Wednesday, February 18, 2009

Spice It Up! ::Edited::

One portion of food storage that many forget about are spices and salt.

Salt and spices can make even a tasteless meal palatable and in most cases, make it delicious.

I'll give you an example...

My husband travels to see his clients. He doesn't like buying food while he's out because of the cost and the fact that fast food especially is so unhealthy.

So when he goes out I load up a cooler with homemade (fat free) refried beans, whole wheat tortillas, lettuce and salsa and other things. Burritos are his favorite, so I always send those.

One time I didn't put enough salt in the bean mixture (recipe to come) and frankly, it was a waste of calories. He was glad I had gone on this trip with him because I was able to easily remedy the situation.

I ran into a BK and got some salt packets, stirred it into the beans and Viola! Great tasting filling for the burritos.

He was amazed at the difference a small amount of salt made. He had always taken salt for granted. He had NO idea what a difference a little salt would make.

Spices can do a magic trick on your recipes too. I am also a believer in flavored stocks (beef, chicken and pork) as well as using bouillons and soup bases.

We are fortunate to live in an area that has a WINCO. Their bulk section of spices and soup bases make it easy for me to make tasty meals at down right cheap prices. I have plenty of spices in my kitchen, as well as my food storage.

If you're concerned about spices loosing their flavor, well, they will over time. You won't have a problem if they're stored properly. I use clean, dry canning jars sealed very tightly. And even if they loose some potency, I'd rather have a less potent spice than none at all.

So think about the spices you go to meal after meal. Mine are:

Italian Seasoning
Chili Powder
Onion Powder
Dehydrated Onion
Chicken Soup Base
Season Salt
Tabasco/Pepper Sauce
Can you tell I'm part Cajun and Italian? :)

We also like Asian inspired flavors, so I have Soy Sauce and Sesame Oil stored.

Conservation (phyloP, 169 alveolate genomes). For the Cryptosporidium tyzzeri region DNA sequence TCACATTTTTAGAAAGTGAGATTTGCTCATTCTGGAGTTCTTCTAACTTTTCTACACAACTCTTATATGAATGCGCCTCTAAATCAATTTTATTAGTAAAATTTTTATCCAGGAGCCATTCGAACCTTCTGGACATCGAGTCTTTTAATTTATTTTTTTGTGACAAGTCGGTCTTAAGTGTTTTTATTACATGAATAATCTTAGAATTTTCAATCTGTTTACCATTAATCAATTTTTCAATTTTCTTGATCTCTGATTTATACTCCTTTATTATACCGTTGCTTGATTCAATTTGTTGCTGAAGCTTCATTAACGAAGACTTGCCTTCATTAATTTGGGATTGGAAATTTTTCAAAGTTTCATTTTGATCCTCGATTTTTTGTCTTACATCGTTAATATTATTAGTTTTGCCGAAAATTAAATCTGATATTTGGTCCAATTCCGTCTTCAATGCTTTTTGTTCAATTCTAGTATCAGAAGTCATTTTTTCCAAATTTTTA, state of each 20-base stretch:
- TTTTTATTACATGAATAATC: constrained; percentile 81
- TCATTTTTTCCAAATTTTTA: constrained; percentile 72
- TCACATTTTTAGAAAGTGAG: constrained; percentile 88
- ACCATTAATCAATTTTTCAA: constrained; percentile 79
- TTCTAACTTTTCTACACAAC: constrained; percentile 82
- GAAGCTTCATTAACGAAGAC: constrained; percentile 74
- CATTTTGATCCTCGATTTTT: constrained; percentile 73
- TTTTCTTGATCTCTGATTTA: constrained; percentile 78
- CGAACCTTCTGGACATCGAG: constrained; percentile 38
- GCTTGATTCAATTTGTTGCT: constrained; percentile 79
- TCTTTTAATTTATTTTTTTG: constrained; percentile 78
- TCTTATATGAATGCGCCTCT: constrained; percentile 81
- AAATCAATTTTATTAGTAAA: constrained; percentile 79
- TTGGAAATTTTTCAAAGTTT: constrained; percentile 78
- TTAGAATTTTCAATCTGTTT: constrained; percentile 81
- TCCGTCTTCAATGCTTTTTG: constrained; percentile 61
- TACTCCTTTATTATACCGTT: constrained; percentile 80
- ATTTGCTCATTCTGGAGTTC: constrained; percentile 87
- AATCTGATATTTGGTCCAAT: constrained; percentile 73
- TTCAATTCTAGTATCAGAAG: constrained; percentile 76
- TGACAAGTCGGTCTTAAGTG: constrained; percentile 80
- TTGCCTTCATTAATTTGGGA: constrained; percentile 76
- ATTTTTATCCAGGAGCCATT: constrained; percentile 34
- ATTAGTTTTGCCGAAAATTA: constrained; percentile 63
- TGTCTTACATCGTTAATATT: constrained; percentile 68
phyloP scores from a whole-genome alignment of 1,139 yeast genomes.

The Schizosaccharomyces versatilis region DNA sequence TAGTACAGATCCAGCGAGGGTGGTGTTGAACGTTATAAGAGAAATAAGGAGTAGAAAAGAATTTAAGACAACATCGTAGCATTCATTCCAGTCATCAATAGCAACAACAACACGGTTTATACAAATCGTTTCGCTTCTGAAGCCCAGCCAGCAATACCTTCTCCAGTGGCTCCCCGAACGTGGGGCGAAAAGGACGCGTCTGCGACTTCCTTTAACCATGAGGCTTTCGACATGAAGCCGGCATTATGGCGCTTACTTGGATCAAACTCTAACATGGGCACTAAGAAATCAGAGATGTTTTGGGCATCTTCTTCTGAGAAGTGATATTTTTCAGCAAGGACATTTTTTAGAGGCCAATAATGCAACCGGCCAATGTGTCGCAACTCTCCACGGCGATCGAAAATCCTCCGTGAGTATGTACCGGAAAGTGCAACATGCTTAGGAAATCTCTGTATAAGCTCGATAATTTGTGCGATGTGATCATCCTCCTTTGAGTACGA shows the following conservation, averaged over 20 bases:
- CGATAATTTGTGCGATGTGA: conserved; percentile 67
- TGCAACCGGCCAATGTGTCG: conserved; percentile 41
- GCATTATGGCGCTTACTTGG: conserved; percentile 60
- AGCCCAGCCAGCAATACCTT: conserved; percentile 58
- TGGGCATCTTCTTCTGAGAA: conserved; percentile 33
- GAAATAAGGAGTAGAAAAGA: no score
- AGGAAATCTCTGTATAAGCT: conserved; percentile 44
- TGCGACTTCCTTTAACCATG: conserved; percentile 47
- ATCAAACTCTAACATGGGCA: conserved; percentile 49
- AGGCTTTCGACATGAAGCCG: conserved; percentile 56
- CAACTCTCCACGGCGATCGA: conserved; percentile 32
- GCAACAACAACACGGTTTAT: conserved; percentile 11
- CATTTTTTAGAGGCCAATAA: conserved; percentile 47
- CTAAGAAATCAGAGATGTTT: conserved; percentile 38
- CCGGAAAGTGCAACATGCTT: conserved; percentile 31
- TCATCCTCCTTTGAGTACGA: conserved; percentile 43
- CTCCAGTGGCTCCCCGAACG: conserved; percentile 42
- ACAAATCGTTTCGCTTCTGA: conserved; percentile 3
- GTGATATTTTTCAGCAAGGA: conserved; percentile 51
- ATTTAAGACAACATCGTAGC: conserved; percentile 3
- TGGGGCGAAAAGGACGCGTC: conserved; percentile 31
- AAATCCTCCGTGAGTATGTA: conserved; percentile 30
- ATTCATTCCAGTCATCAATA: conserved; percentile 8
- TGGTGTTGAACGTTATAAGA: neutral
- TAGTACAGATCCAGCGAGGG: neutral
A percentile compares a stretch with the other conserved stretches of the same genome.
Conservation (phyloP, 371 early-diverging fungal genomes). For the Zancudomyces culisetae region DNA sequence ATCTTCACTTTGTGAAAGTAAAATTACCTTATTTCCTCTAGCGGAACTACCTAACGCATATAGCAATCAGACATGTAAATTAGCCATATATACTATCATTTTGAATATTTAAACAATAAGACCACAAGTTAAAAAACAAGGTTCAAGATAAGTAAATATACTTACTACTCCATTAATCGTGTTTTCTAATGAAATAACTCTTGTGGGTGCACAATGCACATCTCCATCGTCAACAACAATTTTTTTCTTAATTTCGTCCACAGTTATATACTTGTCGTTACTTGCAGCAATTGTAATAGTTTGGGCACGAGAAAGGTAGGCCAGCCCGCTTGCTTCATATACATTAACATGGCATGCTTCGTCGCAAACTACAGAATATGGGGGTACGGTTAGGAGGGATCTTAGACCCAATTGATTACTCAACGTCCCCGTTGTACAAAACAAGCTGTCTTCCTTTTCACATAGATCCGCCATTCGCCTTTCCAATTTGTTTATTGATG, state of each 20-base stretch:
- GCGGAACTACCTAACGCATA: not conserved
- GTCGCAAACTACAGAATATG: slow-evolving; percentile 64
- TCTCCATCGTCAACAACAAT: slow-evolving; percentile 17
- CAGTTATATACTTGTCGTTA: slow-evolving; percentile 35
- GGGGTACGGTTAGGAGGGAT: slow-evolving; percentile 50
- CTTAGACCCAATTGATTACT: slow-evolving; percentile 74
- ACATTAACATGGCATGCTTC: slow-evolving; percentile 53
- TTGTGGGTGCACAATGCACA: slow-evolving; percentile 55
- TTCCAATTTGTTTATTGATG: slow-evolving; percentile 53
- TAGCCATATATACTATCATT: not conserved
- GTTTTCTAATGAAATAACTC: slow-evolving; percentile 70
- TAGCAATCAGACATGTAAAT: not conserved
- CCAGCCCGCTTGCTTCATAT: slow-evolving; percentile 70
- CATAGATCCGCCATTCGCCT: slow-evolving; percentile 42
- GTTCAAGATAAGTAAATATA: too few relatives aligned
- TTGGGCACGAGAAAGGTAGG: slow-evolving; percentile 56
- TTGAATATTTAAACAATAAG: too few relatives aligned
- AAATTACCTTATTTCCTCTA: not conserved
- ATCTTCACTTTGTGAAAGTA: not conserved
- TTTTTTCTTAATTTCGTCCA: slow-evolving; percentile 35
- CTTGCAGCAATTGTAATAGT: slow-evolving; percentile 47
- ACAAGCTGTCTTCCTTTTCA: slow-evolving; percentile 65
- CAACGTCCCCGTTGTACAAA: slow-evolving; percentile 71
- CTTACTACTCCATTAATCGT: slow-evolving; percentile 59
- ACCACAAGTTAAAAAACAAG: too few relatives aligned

Even if you don't have access to a bulk section as I do. I encourage you to seek out discount spices online. It is an investment, but well worth it.

Until you're ready and able to make the jump into a stockpile of spices, check out Wal Mart. They have bottles of spices for 50 cents. Pick up a few every week and before long you'll have a bucket full. It's a great place to start.

I have recently begun a stockpile of pepper sauce. I had coupons from Franks Hot Sauce and Tabasco. If you use the coupon on the smallest bottle, it's almost free.

And don't forget the Iodized salt. I always pick up a couple of those when I do my weekly shopping. At 30-40 cents each, it's a no brainer. You'll have a years supply in no time.

Edit~My mother just reminded me that in my pre-WINCO days we would buy bulk spices at our health food store/co-op. Their prices were fantastic. I encourage you to check your local stores. They are a great resource for bulk items. I was a member of this co-op and got a 10% discount. They would even order items for you.

1 comment:

  1. I love this post! People really do need to remember spices, especially salt, for their food storage foods. Especially when there is no fat, the foods tend to be bland. I get bulk spices from San Francisco herb co. They have a great selection and fabulous prices. Also, have you thought about using Redmond Real Salt, instead of regular salt? I'm not related to Redmond at all, but I can tell you that this salt has more in it than just salt. It also has trace minerals our bodies need. Check out their site. Keep going!